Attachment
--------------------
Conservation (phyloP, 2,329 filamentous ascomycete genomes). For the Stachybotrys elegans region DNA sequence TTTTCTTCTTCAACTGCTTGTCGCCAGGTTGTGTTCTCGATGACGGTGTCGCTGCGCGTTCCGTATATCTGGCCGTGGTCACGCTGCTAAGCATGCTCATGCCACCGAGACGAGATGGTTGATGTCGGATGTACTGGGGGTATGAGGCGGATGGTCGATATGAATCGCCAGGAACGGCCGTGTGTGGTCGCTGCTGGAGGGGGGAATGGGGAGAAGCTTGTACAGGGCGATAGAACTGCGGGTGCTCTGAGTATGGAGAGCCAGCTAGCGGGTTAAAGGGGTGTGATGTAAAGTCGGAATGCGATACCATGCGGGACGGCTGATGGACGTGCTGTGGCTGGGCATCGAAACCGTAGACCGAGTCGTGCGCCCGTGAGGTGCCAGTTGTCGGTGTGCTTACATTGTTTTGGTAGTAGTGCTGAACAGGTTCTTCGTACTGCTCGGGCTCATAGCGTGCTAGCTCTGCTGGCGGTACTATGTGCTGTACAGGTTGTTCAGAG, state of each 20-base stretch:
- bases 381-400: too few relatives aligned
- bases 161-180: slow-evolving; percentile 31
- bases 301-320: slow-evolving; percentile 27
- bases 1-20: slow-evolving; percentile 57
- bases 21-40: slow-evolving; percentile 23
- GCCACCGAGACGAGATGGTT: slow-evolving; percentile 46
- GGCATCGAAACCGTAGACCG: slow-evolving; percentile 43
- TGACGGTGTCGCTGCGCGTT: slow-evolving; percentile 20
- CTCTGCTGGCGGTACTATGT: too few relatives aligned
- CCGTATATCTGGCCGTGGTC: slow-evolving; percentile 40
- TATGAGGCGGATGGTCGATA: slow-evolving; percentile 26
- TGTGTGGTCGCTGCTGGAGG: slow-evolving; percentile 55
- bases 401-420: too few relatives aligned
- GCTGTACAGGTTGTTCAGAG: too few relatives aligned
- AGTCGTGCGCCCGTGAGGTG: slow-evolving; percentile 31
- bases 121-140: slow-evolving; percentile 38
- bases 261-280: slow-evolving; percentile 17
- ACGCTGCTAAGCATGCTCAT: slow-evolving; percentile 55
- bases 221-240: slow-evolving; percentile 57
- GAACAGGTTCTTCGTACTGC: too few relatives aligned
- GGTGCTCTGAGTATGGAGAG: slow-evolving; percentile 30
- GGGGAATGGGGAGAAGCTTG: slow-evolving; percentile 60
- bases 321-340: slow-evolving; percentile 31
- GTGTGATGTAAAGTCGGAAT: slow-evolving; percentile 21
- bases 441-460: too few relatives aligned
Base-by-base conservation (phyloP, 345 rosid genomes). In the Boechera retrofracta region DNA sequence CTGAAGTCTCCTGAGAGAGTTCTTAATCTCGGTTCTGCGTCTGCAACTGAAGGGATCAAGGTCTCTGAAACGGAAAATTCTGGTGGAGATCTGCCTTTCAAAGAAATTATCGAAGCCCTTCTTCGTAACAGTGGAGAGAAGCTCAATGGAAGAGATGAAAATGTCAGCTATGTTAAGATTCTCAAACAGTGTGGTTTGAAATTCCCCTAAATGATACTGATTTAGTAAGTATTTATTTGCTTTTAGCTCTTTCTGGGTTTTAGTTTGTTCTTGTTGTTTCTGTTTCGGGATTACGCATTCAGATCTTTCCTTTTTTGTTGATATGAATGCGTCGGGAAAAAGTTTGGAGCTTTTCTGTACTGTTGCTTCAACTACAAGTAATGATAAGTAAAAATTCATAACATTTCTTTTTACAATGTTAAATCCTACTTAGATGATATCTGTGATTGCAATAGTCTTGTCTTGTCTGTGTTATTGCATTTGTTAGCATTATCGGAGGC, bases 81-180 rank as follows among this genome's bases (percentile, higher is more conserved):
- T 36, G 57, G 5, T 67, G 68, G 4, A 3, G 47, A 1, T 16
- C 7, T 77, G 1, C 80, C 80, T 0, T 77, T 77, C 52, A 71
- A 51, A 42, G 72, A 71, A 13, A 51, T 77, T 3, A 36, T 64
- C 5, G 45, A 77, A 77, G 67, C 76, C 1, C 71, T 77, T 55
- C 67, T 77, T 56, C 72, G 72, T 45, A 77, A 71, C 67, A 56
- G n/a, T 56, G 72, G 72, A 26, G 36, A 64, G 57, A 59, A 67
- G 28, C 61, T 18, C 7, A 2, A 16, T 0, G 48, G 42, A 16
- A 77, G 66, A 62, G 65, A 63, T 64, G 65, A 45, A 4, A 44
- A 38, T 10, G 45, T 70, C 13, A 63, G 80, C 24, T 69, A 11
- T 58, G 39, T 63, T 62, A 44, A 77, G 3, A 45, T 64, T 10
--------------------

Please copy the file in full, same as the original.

Conservation (phyloP, 2,329 filamentous ascomycete genomes). For the Stachybotrys elegans region DNA sequence TTTTCTTCTTCAACTGCTTGTCGCCAGGTTGTGTTCTCGATGACGGTGTCGCTGCGCGTTCCGTATATCTGGCCGTGGTCACGCTGCTAAGCATGCTCATGCCACCGAGACGAGATGGTTGATGTCGGATGTACTGGGGGTATGAGGCGGATGGTCGATATGAATCGCCAGGAACGGCCGTGTGTGGTCGCTGCTGGAGGGGGGAATGGGGAGAAGCTTGTACAGGGCGATAGAACTGCGGGTGCTCTGAGTATGGAGAGCCAGCTAGCGGGTTAAAGGGGTGTGATGTAAAGTCGGAATGCGATACCATGCGGGACGGCTGATGGACGTGCTGTGGCTGGGCATCGAAACCGTAGACCGAGTCGTGCGCCCGTGAGGTGCCAGTTGTCGGTGTGCTTACATTGTTTTGGTAGTAGTGCTGAACAGGTTCTTCGTACTGCTCGGGCTCATAGCGTGCTAGCTCTGCTGGCGGTACTATGTGCTGTACAGGTTGTTCAGAG, state of each 20-base stretch:
- bases 381-400: too few relatives aligned
- bases 161-180: slow-evolving; percentile 31
- bases 301-320: slow-evolving; percentile 27
- bases 1-20: slow-evolving; percentile 57
- bases 21-40: slow-evolving; percentile 23
- GCCACCGAGACGAGATGGTT: slow-evolving; percentile 46
- GGCATCGAAACCGTAGACCG: slow-evolving; percentile 43
- TGACGGTGTCGCTGCGCGTT: slow-evolving; percentile 20
- CTCTGCTGGCGGTACTATGT: too few relatives aligned
- CCGTATATCTGGCCGTGGTC: slow-evolving; percentile 40
- TATGAGGCGGATGGTCGATA: slow-evolving; percentile 26
- TGTGTGGTCGCTGCTGGAGG: slow-evolving; percentile 55
- bases 401-420: too few relatives aligned
- GCTGTACAGGTTGTTCAGAG: too few relatives aligned
- AGTCGTGCGCCCGTGAGGTG: slow-evolving; percentile 31
- bases 121-140: slow-evolving; percentile 38
- bases 261-280: slow-evolving; percentile 17
- ACGCTGCTAAGCATGCTCAT: slow-evolving; percentile 55
- bases 221-240: slow-evolving; percentile 57
- GAACAGGTTCTTCGTACTGC: too few relatives aligned
- GGTGCTCTGAGTATGGAGAG: slow-evolving; percentile 30
- GGGGAATGGGGAGAAGCTTG: slow-evolving; percentile 60
- bases 321-340: slow-evolving; percentile 31
- GTGTGATGTAAAGTCGGAAT: slow-evolving; percentile 21
- bases 441-460: too few relatives aligned
Base-by-base conservation (phyloP, 345 rosid genomes). In the Boechera retrofracta region DNA sequence CTGAAGTCTCCTGAGAGAGTTCTTAATCTCGGTTCTGCGTCTGCAACTGAAGGGATCAAGGTCTCTGAAACGGAAAATTCTGGTGGAGATCTGCCTTTCAAAGAAATTATCGAAGCCCTTCTTCGTAACAGTGGAGAGAAGCTCAATGGAAGAGATGAAAATGTCAGCTATGTTAAGATTCTCAAACAGTGTGGTTTGAAATTCCCCTAAATGATACTGATTTAGTAAGTATTTATTTGCTTTTAGCTCTTTCTGGGTTTTAGTTTGTTCTTGTTGTTTCTGTTTCGGGATTACGCATTCAGATCTTTCCTTTTTTGTTGATATGAATGCGTCGGGAAAAAGTTTGGAGCTTTTCTGTACTGTTGCTTCAACTACAAGTAATGATAAGTAAAAATTCATAACATTTCTTTTTACAATGTTAAATCCTACTTAGATGATATCTGTGATTGCAATAGTCTTGTCTTGTCTGTGTTATTGCATTTGTTAGCATTATCGGAGGC, bases 81-180 rank as follows among this genome's bases (percentile, higher is more conserved):
- T 36, G 57, G 5, T 67, G 68, G 4, A 3, G 47, A 1, T 16
- C 7, T 77, G 1, C 80, C 80, T 0, T 77, T 77, C 52, A 71
- A 51, A 42, G 72, A 71, A 13, A 51, T 77, T 3, A 36, T 64
- C 5, G 45, A 77, A 77, G 67, C 76, C 1, C 71, T 77, T 55
- C 67, T 77, T 56, C 72, G 72, T 45, A 77, A 71, C 67, A 56
- G n/a, T 56, G 72, G 72, A 26, G 36, A 64, G 57, A 59, A 67
- G 28, C 61, T 18, C 7, A 2, A 16, T 0, G 48, G 42, A 16
- A 77, G 66, A 62, G 65, A 63, T 64, G 65, A 45, A 4, A 44
- A 38, T 10, G 45, T 70, C 13, A 63, G 80, C 24, T 69, A 11
- T 58, G 39, T 63, T 62, A 44, A 77, G 3, A 45, T 64, T 10